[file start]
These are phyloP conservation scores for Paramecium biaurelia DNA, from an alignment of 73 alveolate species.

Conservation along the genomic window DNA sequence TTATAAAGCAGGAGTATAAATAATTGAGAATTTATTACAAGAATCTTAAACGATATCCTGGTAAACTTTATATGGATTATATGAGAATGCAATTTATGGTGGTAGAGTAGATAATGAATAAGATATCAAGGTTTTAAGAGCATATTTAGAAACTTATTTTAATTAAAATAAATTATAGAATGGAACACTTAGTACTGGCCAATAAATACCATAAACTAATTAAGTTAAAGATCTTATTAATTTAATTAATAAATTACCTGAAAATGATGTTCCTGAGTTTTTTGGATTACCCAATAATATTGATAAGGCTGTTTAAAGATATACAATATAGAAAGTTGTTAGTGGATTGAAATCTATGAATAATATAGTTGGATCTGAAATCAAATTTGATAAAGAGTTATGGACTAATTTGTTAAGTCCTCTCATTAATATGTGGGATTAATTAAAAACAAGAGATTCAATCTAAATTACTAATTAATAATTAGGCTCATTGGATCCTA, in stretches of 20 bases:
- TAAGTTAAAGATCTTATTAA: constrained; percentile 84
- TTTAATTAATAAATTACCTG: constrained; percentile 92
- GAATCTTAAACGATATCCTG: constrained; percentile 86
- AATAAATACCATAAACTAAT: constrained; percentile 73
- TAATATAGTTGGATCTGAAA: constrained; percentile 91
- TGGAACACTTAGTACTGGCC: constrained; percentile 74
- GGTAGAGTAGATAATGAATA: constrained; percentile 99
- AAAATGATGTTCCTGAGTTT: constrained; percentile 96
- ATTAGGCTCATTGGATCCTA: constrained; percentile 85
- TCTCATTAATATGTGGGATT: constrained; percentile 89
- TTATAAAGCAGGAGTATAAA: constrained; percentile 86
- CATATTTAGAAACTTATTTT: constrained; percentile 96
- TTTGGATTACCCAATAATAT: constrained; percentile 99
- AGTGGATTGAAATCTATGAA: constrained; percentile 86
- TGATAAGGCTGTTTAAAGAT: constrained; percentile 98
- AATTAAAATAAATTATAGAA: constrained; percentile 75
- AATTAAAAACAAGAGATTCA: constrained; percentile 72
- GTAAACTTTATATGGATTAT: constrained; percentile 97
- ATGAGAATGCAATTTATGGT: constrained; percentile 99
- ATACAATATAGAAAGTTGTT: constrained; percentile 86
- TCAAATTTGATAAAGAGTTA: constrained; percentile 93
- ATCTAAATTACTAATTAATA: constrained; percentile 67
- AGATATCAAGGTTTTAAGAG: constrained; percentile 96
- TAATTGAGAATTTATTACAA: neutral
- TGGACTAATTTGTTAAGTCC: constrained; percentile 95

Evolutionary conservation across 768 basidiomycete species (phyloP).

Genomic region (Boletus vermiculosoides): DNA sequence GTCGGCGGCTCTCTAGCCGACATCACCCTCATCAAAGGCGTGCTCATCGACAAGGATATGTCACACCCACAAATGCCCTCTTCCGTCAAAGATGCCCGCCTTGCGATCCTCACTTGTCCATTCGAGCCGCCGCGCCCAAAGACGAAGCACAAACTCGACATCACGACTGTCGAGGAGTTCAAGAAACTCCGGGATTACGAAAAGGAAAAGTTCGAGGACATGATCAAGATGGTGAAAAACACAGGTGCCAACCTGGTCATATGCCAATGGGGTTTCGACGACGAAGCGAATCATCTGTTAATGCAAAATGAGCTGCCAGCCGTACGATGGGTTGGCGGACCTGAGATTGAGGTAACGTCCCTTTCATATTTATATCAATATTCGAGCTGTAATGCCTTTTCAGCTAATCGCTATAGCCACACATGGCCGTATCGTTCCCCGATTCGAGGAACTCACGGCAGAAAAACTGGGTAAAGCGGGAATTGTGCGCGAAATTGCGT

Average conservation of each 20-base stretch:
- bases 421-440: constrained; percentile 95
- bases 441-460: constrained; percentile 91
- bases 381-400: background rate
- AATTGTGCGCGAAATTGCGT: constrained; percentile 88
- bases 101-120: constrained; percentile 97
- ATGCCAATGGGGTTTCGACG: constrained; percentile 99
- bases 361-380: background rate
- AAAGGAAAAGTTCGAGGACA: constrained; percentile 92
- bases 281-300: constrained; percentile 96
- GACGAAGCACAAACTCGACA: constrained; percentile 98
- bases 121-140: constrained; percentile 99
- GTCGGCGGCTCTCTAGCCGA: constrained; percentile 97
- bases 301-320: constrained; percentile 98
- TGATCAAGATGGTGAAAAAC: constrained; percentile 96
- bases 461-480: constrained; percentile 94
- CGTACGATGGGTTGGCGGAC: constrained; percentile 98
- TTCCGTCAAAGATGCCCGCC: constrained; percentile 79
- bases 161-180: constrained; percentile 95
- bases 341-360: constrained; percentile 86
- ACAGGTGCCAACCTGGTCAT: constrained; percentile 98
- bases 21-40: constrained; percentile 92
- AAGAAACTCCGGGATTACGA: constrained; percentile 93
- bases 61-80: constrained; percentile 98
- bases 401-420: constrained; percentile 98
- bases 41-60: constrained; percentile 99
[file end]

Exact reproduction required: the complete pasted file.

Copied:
These are phyloP conservation scores for Paramecium biaurelia DNA, from an alignment of 73 alveolate species.

Conservation along the genomic window DNA sequence TTATAAAGCAGGAGTATAAATAATTGAGAATTTATTACAAGAATCTTAAACGATATCCTGGTAAACTTTATATGGATTATATGAGAATGCAATTTATGGTGGTAGAGTAGATAATGAATAAGATATCAAGGTTTTAAGAGCATATTTAGAAACTTATTTTAATTAAAATAAATTATAGAATGGAACACTTAGTACTGGCCAATAAATACCATAAACTAATTAAGTTAAAGATCTTATTAATTTAATTAATAAATTACCTGAAAATGATGTTCCTGAGTTTTTTGGATTACCCAATAATATTGATAAGGCTGTTTAAAGATATACAATATAGAAAGTTGTTAGTGGATTGAAATCTATGAATAATATAGTTGGATCTGAAATCAAATTTGATAAAGAGTTATGGACTAATTTGTTAAGTCCTCTCATTAATATGTGGGATTAATTAAAAACAAGAGATTCAATCTAAATTACTAATTAATAATTAGGCTCATTGGATCCTA, in stretches of 20 bases:
- TAAGTTAAAGATCTTATTAA: constrained; percentile 84
- TTTAATTAATAAATTACCTG: constrained; percentile 92
- GAATCTTAAACGATATCCTG: constrained; percentile 86
- AATAAATACCATAAACTAAT: constrained; percentile 73
- TAATATAGTTGGATCTGAAA: constrained; percentile 91
- TGGAACACTTAGTACTGGCC: constrained; percentile 74
- GGTAGAGTAGATAATGAATA: constrained; percentile 99
- AAAATGATGTTCCTGAGTTT: constrained; percentile 96
- ATTAGGCTCATTGGATCCTA: constrained; percentile 85
- TCTCATTAATATGTGGGATT: constrained; percentile 89
- TTATAAAGCAGGAGTATAAA: constrained; percentile 86
- CATATTTAGAAACTTATTTT: constrained; percentile 96
- TTTGGATTACCCAATAATAT: constrained; percentile 99
- AGTGGATTGAAATCTATGAA: constrained; percentile 86
- TGATAAGGCTGTTTAAAGAT: constrained; percentile 98
- AATTAAAATAAATTATAGAA: constrained; percentile 75
- AATTAAAAACAAGAGATTCA: constrained; percentile 72
- GTAAACTTTATATGGATTAT: constrained; percentile 97
- ATGAGAATGCAATTTATGGT: constrained; percentile 99
- ATACAATATAGAAAGTTGTT: constrained; percentile 86
- TCAAATTTGATAAAGAGTTA: constrained; percentile 93
- ATCTAAATTACTAATTAATA: constrained; percentile 67
- AGATATCAAGGTTTTAAGAG: constrained; percentile 96
- TAATTGAGAATTTATTACAA: neutral
- TGGACTAATTTGTTAAGTCC: constrained; percentile 95

Evolutionary conservation across 768 basidiomycete species (phyloP).

Genomic region (Boletus vermiculosoides): DNA sequence GTCGGCGGCTCTCTAGCCGACATCACCCTCATCAAAGGCGTGCTCATCGACAAGGATATGTCACACCCACAAATGCCCTCTTCCGTCAAAGATGCCCGCCTTGCGATCCTCACTTGTCCATTCGAGCCGCCGCGCCCAAAGACGAAGCACAAACTCGACATCACGACTGTCGAGGAGTTCAAGAAACTCCGGGATTACGAAAAGGAAAAGTTCGAGGACATGATCAAGATGGTGAAAAACACAGGTGCCAACCTGGTCATATGCCAATGGGGTTTCGACGACGAAGCGAATCATCTGTTAATGCAAAATGAGCTGCCAGCCGTACGATGGGTTGGCGGACCTGAGATTGAGGTAACGTCCCTTTCATATTTATATCAATATTCGAGCTGTAATGCCTTTTCAGCTAATCGCTATAGCCACACATGGCCGTATCGTTCCCCGATTCGAGGAACTCACGGCAGAAAAACTGGGTAAAGCGGGAATTGTGCGCGAAATTGCGT

Average conservation of each 20-base stretch:
- bases 421-440: constrained; percentile 95
- bases 441-460: constrained; percentile 91
- bases 381-400: background rate
- AATTGTGCGCGAAATTGCGT: constrained; percentile 88
- bases 101-120: constrained; percentile 97
- ATGCCAATGGGGTTTCGACG: constrained; percentile 99
- bases 361-380: background rate
- AAAGGAAAAGTTCGAGGACA: constrained; percentile 92
- bases 281-300: constrained; percentile 96
- GACGAAGCACAAACTCGACA: constrained; percentile 98
- bases 121-140: constrained; percentile 99
- GTCGGCGGCTCTCTAGCCGA: constrained; percentile 97
- bases 301-320: constrained; percentile 98
- TGATCAAGATGGTGAAAAAC: constrained; percentile 96
- bases 461-480: constrained; percentile 94
- CGTACGATGGGTTGGCGGAC: constrained; percentile 98
- TTCCGTCAAAGATGCCCGCC: constrained; percentile 79
- bases 161-180: constrained; percentile 95
- bases 341-360: constrained; percentile 86
- ACAGGTGCCAACCTGGTCAT: constrained; percentile 98
- bases 21-40: constrained; percentile 92
- AAGAAACTCCGGGATTACGA: constrained; percentile 93
- bases 61-80: constrained; percentile 98
- bases 401-420: constrained; percentile 98
- bases 41-60: constrained; percentile 99